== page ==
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"an authoritative but really amusing book" --Chicago Tribune

Critics' Comments:

"a humorous, informative and perceptive appraisal of a key source of information that most of us have always taken for granted." – Toronto Globe and Mail

"will leave you much better defended against cheap atlases, shoddy journalism, unscrupulous advertisers, predatory special-interest groups, and others who may use or abuse maps at your expense." – Christian Science Monitor

"This unusual book shows how cartographers distort the information they present—accidentally and deliberately." – Los Angeles Times

"a useful guide to a subject most people probably take too much for granted. It shows how map makers translate abstract data into eye-catching cartograms, as they are called. It combats cartographic illiteracy. It fights cartophobia. It may even teach you to find your way. For that alone it seems worthwhile." – New York Times

"witty examination of how and why maps lie. . . . conveys an important message about how statistics of any kind can be manipulated. But it also communicates much of the challenge, aesthetic appeal, and sheer fun of maps." – Wilson Library Bulletin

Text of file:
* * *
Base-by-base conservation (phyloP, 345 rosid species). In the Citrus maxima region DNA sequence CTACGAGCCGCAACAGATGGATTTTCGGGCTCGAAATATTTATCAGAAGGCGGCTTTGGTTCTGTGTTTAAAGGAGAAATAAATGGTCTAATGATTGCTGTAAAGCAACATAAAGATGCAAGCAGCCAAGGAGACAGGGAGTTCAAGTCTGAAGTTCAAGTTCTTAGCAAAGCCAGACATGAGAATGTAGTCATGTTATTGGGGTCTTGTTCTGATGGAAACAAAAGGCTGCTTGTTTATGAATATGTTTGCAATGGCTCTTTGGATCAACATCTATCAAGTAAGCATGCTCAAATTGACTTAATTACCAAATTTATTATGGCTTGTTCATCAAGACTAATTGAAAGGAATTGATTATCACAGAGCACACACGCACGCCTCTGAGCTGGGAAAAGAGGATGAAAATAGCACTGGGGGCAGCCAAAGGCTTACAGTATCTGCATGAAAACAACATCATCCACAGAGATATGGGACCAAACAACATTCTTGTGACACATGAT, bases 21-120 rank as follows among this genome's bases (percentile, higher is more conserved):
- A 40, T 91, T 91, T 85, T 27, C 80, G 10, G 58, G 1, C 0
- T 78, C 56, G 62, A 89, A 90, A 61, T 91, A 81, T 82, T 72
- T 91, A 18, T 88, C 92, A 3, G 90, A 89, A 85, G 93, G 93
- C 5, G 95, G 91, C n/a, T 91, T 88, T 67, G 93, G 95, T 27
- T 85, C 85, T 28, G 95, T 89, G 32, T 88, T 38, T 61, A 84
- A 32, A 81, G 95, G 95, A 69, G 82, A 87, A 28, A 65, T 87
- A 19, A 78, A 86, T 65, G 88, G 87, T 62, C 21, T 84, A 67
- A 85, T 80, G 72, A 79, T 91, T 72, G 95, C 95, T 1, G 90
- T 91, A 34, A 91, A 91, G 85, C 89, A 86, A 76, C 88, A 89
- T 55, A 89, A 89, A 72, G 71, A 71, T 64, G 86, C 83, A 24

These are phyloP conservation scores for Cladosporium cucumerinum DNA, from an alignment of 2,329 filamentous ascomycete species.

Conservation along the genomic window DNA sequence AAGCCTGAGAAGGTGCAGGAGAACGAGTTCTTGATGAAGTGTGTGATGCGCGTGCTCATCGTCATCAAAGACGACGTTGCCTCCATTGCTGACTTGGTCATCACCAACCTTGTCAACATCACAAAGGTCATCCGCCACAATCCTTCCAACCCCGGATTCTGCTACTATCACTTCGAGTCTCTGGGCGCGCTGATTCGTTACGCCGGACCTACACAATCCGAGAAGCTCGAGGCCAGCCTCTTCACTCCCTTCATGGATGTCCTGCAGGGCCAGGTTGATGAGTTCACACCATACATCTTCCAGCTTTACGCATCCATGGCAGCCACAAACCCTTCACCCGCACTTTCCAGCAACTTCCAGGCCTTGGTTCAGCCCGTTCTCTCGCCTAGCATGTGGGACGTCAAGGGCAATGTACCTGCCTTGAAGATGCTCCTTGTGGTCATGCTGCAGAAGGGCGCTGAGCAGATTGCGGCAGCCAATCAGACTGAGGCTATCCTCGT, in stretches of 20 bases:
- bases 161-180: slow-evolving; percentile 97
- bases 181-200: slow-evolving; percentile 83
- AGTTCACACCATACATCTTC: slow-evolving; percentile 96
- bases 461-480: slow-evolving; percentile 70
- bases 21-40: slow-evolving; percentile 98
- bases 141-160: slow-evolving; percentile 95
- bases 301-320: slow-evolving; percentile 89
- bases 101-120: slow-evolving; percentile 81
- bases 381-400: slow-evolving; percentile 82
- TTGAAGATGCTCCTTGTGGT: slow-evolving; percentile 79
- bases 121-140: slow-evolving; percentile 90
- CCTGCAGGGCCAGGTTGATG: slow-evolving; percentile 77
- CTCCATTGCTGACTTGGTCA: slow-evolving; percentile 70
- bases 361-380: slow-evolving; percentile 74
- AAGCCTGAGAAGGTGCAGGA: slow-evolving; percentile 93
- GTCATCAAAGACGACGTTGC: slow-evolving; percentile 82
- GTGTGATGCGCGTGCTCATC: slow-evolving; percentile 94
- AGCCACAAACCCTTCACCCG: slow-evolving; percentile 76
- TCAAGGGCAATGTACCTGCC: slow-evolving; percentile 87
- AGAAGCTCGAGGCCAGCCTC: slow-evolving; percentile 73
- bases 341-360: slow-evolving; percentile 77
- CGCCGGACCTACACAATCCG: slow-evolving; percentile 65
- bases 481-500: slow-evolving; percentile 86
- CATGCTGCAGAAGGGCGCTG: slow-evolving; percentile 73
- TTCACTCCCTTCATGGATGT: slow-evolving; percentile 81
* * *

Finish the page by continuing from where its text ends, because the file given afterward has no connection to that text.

"What Huff did for statistics, Monmonier has done for cartography." – Whole Earth Review

"wonderfully entertaining and informative book. . . . His presentation is articulate, his illustrations informative and enlightening, and his research dauntingly thorough." – The WorldPaper

"This book is an informative and entertaining look at cartography – the art and science of making maps. . . . Unlike many dry textbooks it is full of both real and contrived examples of maps that distort the underlying data." – American Statistician

"The prose is clear, easy to read, and sparkles with erudite humor." – Geographical Review

"His eleven-step guide to how land developers lie on the maps they send to local planning commissions should be required reading for anyone who has ever worried about the effects of a new subdivision somewhere nearby." – The Public Historian

"offers a cheery set of instructions for distorting maps—and thereby spotting distortion in the maps of others." – Washington City Paper

"Altogether an engaging volume." – Geographical Journal

"[Monmonier] has a sharp critical eye, but his primary purpose is constructive – he wants to make better maps and have us use maps more intelligently. He writes well about the history of maps because he can easily put himself in the mind of the map-maker and see things much as they saw them. His first thought is for practical problems; his admiration is for elegant solutions." – Visual Studies